To describe the impact of this video, in this present moment, causes a confounding emotional experience. Expectation and intuitive presuppositions previously held, about personal knowledge and skill have shifted. This shift from a narcissistic notion of self as a therapist, to an increased understanding of how this disposition creates limitations, bounding self-discovery and personal self-awareness. Unknowingly blinded by this narcissism, realized through this experience and humbly accepted with an enthusiasm and motivation to openness. This epiphany of sorts, received and examined, actuate a catalyst for change.
The Imaginary is ¡§the part of the psyche that contains our wishes, fantasies, and, most importantly, images¡¨ (Bressler 156). Lacan¡¦s major focus is in his theory that our psyche is lack and fragmentation. ¡§We have longings for love, for physical pleasure¡Kbut nothing can fulfill our desire to return to the Imaginary Order and be at one with our mother¡¨ (Bressler 158). Many of the poems in The Red Leaves of Night withhold the sense that St. John is yearning for something and is never complete. For example, in his poem ¡§The Unsayable, the Unknowable & You¡¨ St. John presents a situation where he is completely captivated by a woman and lusts for more activity with her.
The Unconscious Mind and Self-Development Make your dreams come true, go follow your heart, be the true you; these are sayings heard on a regular basis. However, what does making one's dreams come true really mean, and besides what are those dreams? The inner self of humans is a confusing and intriguing place, the unconscious mind reigns supreme here controlling the flow of information and selectively filtering it (Kluners 2014) as it becomes a conscious thought, a deeper understanding of the unconscious mind, its defenses, and a mechanisms such as a dream by which we can peer into the unconscious mind will help one to grow personally, (Newirth 2014) and to unlock the immense creativity (Perera 2013) and potential waiting to be unleashed.
This begins to take away our freedom (of ourselves). We then respond by doing the same and turning them into objects for our consciousness and taking away their “freedom” to gain ours back. Ultimately, throughout the relationship, we constantly attempt to find confirmation of what ourselves wish to be. Even the harmonious relationship of love cannot be fully attained, according to the ideologies of Sartre. Although his ideas seem to view the others existence in a negative way, one that always causes some sort of conflict, there are times when we seek these relationships and objectifications for our own gratification.
His attitude towards woman, guilt, and mythology illustrate the manifestation of the hylic level of the psyche. Dunstan is the direct counterpoint to Boy. Where Boy demonstrates a fixation on physical sexuality, Dunstan distances himself from any material sensuality. Where Boy only worships a capitalist god created in his image, Dunstan pursues a world of saints and spirituality. Dunstan is evidently a representation of the pneumatic complex.
As such, our inner world is converged and dispersed to the wider society. On the other hand, the psychodynamic view recognizes that fragmentation of one self is unavoidable, which will stimulate unconscious disagreement, only to be dealt with defence mechanisms within. This will eventually produce a self identity which is either incomplete or distorted.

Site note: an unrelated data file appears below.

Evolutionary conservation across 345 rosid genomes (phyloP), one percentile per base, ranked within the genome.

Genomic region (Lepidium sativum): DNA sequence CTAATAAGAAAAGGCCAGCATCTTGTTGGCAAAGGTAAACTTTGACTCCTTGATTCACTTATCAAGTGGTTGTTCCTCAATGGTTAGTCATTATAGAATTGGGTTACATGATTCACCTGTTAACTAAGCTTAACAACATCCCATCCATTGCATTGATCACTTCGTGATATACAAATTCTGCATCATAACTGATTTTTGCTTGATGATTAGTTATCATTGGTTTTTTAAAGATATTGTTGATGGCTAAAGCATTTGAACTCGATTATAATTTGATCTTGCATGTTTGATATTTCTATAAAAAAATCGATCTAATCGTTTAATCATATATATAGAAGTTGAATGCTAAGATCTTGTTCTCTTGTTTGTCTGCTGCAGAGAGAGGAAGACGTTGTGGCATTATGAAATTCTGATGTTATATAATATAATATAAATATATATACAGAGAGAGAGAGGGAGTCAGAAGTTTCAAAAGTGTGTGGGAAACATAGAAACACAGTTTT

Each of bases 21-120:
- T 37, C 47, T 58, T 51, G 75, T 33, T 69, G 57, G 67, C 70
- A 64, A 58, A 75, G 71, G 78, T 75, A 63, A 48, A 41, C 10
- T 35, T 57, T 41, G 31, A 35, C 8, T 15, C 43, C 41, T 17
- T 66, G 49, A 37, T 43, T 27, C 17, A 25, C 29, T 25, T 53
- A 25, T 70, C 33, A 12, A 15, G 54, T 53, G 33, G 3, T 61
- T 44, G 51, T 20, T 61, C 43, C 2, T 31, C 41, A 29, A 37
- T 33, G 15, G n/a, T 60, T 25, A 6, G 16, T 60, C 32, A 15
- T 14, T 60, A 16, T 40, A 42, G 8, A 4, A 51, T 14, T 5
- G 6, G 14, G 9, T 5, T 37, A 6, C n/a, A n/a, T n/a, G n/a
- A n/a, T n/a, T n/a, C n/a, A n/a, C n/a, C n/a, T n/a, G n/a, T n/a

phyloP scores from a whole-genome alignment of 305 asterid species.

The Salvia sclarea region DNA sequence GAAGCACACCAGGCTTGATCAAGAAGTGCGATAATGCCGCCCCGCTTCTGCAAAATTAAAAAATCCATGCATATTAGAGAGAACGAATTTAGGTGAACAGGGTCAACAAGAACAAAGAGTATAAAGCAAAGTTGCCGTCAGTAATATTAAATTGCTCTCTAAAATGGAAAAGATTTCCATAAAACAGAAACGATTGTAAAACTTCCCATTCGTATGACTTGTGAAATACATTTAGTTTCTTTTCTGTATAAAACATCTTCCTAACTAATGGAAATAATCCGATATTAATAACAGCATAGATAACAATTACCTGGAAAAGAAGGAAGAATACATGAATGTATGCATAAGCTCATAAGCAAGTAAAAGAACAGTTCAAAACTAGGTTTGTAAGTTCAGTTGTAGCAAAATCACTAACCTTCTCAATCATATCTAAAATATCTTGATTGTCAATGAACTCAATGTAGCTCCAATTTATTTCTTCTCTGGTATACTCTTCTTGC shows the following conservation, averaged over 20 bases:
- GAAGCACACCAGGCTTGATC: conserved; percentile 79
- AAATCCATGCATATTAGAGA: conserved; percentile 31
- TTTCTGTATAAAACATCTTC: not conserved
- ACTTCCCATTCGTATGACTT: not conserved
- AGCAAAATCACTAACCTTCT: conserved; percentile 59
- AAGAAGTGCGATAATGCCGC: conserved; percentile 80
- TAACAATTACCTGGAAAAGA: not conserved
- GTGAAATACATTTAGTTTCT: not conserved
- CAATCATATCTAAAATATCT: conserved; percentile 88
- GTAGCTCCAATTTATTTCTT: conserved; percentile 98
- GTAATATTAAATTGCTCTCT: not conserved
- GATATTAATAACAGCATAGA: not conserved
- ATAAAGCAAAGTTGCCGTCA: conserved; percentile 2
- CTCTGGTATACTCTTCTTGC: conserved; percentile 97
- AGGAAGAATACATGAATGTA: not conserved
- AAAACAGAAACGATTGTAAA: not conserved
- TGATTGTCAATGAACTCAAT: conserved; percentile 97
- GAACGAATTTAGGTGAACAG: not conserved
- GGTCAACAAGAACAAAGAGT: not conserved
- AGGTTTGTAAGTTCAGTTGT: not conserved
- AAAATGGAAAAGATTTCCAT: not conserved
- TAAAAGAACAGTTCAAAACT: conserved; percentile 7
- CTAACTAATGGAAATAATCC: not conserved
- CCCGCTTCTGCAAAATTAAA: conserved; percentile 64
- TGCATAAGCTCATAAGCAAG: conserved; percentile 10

Because the man, rather than the boy, recounts the experience, an ironic view can be presented of the institutions and persons surrounding the boy. This ironic view would be impossible for the immature, emotionally involved mind of the boy himself. Only an adult looking back at the high hopes of "foolish blood" and its resultant destruction could account for the ironic viewpoint. Throughout the story, however, the narrator consistently maintains a full sensitivity to his youthful anguish. From first to last we sense the reality to him of his earlier idealistic dream of beauty.
The narrator has an extremely vivid memory of the past as a result of Tridib’s influence. He recalls, “I could not forget because Tridib had given me worlds to travel in and he had given me eyes to see... ... middle of paper ... ...ard May and the grandmother initially believed him to be. Tridib’s sacrifice through his actions restores his imagined construction of himself as a strong active figure. Tridib bridges multiple discrepancies in order to establish a coherent self-identity. He negotiates the divide between his actions and his words, between his view of himself and others’ view of him, and between the active and passive aspects of his identity.
Human culture expands rapidly and our concept of consciousness is rapidly evolving with it. Philosophers have filled the void concerning the true nature of consciousness not yet determined by science. Despite the subjective nature of consciousness, perceived by many to be a personal and private aspect of human existence, neurobiologists are investigating and measuring objective characteristics of introspective reasoning and associated elements of morality. Most agree that consciousness is key to human happiness and belonging. I will argue that consciousness is a physiological phenomenon, equivalent to the concept of self, as well as a portal to one’s culture, collective experience and fulfillment.
Each experience is unique, incapable of fitting a generic mold created by society. J. D. Salinger’s novel, Catcher in the Rye explores the ambiguity of the adult world Holden must eventually learn to accept. Throughout the novel, Holden resists the society grownups represent, coloring his childlike dreams with innocence and naivety. He only wants to protect those he loves, but he cannot do it the way he desires. As he watches Phoebe on the carousel, he begins to understand certain aspects of truth.